Hidden Gem Spotlight: O.O. Denny Park

 View of Lake Washington from the park

View of Lake Washington from the park

O.O. Denny Park

Stats: 2.5 mile loop, 420 feet elevation gain

Dogs: Leashed dogs allowed

Pass: No parking pass required

Location: Finn Hill Neighborhood in Kirkland

Address: 12302 Holmes Point Drive NE, Kirkland, WA 98034

O.O. Denny Park, a 30 minute drive northeast of Seattle, is a quiet, secluded park that is a great option when you are short on time and looking for a burst of nature. This 2.5 mile, moderately hilly loop will take you from the waterfront—with restrooms, a playground, pebbly beach, and large picnic area—to a well-groomed trail system winding through a lush ravine. Highlights are a 600+-year-old tree trunk named Sylvia, a trio of beautifully crafted wooden bridges, and the opportunity to enjoy waterfront views from benches and picnic tables in the park.

 

O.O. Denny Park is named for Orion Orvil Denny, a marine engineer turned business executive in the greater Seattle area. Together with his wife, Helen, they developed a country estate on the northeastern shore of Lake Washington. When Orion passed away in 1916, Helen willed the estate to the City of Seattle, and the O.O. Denny Park opened to the public in 1922. If the name Denny sounds familiar, it's no coincidence: Orion was the son of Arthur A. Denny and Mary Ann Denny, Seattle pioneers who arrived at Alki Point in West Seattle on November 13, 1851.

 O.O. Denny Park trail map available at  www.finnhillalliance.org

O.O. Denny Park trail map available at www.finnhillalliance.org

I like to start the hike from the parking lot on the west side of Holmes Point Drive—the one closest to the water—just because it's nice to finish with a walk and picnic at the beach. Either parking lot will work though, and there is a pedestrian walkway connecting the east side parking lot with the waterfront area.

Starting on the Beach Trail, head northeast over Denny Creek, past a large picnic area. After crossing Holmes Point Drive, you have the choice of continuing on the Lower Loop Trail to the north or the Upper Loop Trail to the south. I prefer starting on the Lower Loop. It's a gentler slope than the Upper Loop Trail, and you get to see neat forest features right off the bat.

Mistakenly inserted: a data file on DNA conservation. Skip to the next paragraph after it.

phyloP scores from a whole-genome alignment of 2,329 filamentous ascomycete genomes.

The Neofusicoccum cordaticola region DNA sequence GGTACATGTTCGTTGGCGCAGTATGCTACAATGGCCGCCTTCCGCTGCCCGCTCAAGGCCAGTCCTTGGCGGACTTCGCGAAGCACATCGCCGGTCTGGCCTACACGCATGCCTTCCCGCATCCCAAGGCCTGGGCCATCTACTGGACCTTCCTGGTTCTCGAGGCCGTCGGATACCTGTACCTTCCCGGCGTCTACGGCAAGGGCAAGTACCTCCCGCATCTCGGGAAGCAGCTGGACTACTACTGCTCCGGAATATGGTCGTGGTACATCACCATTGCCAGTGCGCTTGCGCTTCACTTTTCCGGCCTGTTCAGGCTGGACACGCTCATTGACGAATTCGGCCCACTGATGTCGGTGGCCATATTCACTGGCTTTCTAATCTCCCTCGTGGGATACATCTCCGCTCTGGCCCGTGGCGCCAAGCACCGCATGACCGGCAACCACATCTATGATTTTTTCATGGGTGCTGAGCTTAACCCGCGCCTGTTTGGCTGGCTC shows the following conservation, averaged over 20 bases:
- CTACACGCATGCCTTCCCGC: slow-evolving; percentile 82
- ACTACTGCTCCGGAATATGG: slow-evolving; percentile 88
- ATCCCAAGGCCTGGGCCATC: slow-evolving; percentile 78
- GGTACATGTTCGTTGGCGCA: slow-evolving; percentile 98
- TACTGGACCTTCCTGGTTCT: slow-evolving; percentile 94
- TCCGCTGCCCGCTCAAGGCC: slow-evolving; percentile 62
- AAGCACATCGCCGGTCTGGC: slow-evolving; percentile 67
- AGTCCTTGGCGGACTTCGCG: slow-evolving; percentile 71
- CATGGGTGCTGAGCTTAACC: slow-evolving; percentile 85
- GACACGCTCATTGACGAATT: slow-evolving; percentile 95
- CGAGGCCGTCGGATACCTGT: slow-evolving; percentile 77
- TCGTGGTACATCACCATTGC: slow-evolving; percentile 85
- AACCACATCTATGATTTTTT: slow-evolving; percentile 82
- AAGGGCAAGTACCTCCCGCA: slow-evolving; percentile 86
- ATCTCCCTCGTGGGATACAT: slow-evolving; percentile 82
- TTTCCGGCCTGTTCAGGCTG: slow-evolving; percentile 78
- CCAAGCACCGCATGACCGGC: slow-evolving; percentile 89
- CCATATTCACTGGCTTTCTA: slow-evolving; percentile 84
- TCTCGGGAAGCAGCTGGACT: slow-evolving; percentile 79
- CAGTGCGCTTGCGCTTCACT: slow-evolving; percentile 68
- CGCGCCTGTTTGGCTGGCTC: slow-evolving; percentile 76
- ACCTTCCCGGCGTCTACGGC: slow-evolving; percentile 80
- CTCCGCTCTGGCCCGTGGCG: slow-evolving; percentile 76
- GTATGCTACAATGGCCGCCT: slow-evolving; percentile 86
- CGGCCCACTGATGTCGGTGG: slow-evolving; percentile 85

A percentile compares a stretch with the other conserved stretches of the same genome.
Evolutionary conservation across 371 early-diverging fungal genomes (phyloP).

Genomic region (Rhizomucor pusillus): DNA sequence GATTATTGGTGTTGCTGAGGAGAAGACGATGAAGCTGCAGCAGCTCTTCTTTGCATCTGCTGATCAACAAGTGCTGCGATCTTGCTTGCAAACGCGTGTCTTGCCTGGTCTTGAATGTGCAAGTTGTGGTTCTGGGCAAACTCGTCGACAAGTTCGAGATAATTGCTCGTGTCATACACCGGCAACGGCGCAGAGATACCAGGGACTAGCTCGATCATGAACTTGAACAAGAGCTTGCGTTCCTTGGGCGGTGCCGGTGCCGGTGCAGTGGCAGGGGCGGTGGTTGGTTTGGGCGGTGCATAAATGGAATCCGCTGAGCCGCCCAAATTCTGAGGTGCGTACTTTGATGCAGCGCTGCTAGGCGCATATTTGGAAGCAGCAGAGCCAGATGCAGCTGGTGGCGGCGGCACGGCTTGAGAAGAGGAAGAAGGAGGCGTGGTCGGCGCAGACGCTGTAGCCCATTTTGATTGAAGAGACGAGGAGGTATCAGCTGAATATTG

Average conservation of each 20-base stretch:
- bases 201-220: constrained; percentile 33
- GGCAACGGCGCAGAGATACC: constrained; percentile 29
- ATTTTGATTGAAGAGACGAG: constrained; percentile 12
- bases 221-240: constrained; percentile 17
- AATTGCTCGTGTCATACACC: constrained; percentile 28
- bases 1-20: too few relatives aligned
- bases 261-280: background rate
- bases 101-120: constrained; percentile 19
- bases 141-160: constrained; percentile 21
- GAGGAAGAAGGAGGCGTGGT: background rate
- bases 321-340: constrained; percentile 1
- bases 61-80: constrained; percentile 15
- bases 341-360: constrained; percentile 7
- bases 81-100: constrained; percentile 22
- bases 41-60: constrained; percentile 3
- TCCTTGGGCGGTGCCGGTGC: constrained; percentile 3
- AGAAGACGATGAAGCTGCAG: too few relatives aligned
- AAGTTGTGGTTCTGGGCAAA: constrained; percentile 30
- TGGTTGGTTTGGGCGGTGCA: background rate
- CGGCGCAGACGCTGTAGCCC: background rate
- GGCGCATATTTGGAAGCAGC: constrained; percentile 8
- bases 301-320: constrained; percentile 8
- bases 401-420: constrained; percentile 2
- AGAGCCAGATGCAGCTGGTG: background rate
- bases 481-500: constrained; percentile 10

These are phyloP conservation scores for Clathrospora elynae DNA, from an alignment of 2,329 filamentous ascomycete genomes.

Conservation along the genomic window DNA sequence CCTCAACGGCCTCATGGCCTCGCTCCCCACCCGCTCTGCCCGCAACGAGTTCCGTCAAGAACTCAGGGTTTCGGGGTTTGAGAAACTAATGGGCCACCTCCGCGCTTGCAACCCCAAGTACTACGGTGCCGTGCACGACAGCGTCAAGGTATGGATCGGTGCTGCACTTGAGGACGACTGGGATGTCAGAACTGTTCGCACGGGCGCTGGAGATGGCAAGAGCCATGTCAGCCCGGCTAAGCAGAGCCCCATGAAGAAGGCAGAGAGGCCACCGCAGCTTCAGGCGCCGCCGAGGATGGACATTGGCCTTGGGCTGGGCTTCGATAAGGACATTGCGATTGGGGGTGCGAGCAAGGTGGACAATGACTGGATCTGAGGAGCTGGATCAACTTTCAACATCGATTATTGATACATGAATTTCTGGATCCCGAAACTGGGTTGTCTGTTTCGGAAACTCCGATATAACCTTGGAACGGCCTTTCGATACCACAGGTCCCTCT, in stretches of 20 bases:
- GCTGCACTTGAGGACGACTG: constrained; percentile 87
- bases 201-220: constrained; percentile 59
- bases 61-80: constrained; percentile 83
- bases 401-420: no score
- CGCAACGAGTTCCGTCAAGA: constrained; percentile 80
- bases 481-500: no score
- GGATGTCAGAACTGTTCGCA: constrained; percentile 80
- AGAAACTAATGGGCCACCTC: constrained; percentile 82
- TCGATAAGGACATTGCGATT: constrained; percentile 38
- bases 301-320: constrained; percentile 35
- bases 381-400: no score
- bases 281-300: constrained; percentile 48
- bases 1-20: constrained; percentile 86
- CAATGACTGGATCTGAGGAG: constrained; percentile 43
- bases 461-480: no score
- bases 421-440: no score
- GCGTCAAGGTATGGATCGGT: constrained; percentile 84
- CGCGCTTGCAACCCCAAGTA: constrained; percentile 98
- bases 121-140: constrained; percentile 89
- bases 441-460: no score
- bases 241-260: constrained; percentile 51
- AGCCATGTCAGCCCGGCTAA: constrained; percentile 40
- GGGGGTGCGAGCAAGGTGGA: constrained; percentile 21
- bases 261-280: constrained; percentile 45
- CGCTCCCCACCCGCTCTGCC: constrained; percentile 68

The Lower Loop Trail winds east past tall cedars, a stump with an oval-shaped spring board notch, and Sylvia.

After 0.7 miles, the Lower and Upper Loop Trails intersect. You can turn right here for a 1.5 mile loop, or stay straight onto the Creekside Trail for another 0.5 miles to enjoy a delightful trio of wooden bridges. The last 0.1 miles is a scenic, yet moderately steep, 150 foot ascent to a neighborhood: your turn-around point.

Retrace your steps back at the junction with the Upper Loop and Lower Loop. Then, turn south towards the interpretive sign onto the Upper Loop Trail to cross Denny Creek. A fish ladder was built here in 2001 to help salmon swim upstream to spawn.

Past the fish ladder, ascend 100 feet in 0.2 miles. A neighborhood with houses is straight ahead on 72nd Avenue. Check out this entrance, then backtrack to a slightly hidden park boundary sign marking the continuation of the Upper Loop Trail. Descend southwest to Holmes Point Drive and back to the waterfront.

Even on a drizzly day, O.O. Denny Park is a wonderful, woodsy escape close to Seattle. Enjoy this hidden gem!

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